marking that its inferential arguments, like those of all classical systems of
logic, are monotonic. A system is said to be "monotonic" when the validity
of its arguments is in no way affected by the introduction of new facts. In
everyday reasoning, by contrast, the underlying system is nonmonotonic. For
example, the argument (15) has a conclusion which may be "defeated" by
the introduction of a hitherto unknown fact, say, that Jennifer is a part-time
journalist.

(15) Jennifer, a linguist, earns £400 a month. Therefore, her annual in-
come is £4,800.

Clearly, the nonmonotonicity of arguments in natural - nonformal - dis-


course is an important aspect of human psychology. I doubt, however, that it
can, or should, be incorporated into the semantic description of natural lan-
guages. Certainly, I do not regard this major difference between formal and
natural systems as disqualifying the former from a central role in describing
the latter.
The predicate calculus 43

3.5 The predicate calculus

The calculus of propositions treats propositions as atomic elements and is,


therefore, in no way concerned with their internal structure. The predicate
calculus - also known as the calculus of functions, or the calculus of classes -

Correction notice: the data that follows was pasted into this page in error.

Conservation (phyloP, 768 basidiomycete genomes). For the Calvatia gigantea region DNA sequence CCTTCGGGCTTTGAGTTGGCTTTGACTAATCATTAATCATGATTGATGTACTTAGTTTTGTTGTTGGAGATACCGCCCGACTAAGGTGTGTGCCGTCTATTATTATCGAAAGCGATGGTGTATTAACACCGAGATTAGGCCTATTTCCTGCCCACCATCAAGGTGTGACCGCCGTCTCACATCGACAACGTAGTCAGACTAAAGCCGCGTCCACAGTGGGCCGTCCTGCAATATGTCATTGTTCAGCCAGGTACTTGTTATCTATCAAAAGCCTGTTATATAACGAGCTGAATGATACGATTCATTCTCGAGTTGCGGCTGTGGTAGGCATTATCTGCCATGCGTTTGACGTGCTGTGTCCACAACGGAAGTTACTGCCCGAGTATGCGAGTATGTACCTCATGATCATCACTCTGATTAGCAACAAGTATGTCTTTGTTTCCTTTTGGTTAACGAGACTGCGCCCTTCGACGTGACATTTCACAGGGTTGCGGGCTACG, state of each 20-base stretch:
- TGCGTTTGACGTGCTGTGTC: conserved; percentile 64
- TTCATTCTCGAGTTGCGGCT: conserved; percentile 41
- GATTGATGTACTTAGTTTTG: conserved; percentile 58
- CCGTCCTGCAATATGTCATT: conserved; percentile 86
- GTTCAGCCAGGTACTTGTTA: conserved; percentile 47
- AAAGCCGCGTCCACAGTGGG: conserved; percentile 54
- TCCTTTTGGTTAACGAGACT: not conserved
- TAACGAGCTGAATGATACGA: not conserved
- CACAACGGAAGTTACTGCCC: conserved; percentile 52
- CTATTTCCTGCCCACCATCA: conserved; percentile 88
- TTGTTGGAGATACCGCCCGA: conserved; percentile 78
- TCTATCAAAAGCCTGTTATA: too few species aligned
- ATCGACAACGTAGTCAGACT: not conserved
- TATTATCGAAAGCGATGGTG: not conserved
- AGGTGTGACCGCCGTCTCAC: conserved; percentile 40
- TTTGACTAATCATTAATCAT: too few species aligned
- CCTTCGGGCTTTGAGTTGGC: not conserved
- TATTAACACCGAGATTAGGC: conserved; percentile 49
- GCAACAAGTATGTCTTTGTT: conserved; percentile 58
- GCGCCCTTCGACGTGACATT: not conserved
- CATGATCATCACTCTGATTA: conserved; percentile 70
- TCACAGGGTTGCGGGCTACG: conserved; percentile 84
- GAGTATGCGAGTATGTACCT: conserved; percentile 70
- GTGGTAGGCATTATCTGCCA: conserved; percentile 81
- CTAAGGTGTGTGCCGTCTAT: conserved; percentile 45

contains the propositional calculus as a subpart. This calculus, however, goes
further in that it treats propositions in terms of their internal structure. Es-
sentially, this means that the calculus analyses propositions in terms of their
functions - verbs - and the arguments to those functions - noun phrases.
It seems appropriate to begin the discussion with a brief presentation of
one of the oldest classifications of statements in formal logic. Aristotle distin-
guished four classes of statement based upon the types of quantification and
the positive/negative polarities. Statements are either universally quantified,
symbolised "V" or particularly quantified, symbolised "v". In addition, they
are either positive or negative.
The four types of statement are:

(16) Universal affirmative: All birds have feathers, symbol, A.

(17) Particular affirmative: Some birds fly. symbol, I.

(18) Universal negative: No birds are mammals, symbol, E.

(19) Particular negative: Some birds do not fly. symbol, O.

Using argument variables, function variables, quantifiers, logical constants


and appropriate brackets, each of these statements may be symbolised as
follows:

(16) a. (i.x)(B(x)^F(x)).

(17) a. (v.x) (B(x) & F(x)).

(18) a. (V. x) (B(x) —> -M(x)).

(19) a. (v,x)(B(x)&-F(x)).

These symbolisations may be verbalised as:

(16) b. For all x, if χ is a bird, then χ has feathers.

(17) b. There exists at least one χ such that χ is a bird and χ flies.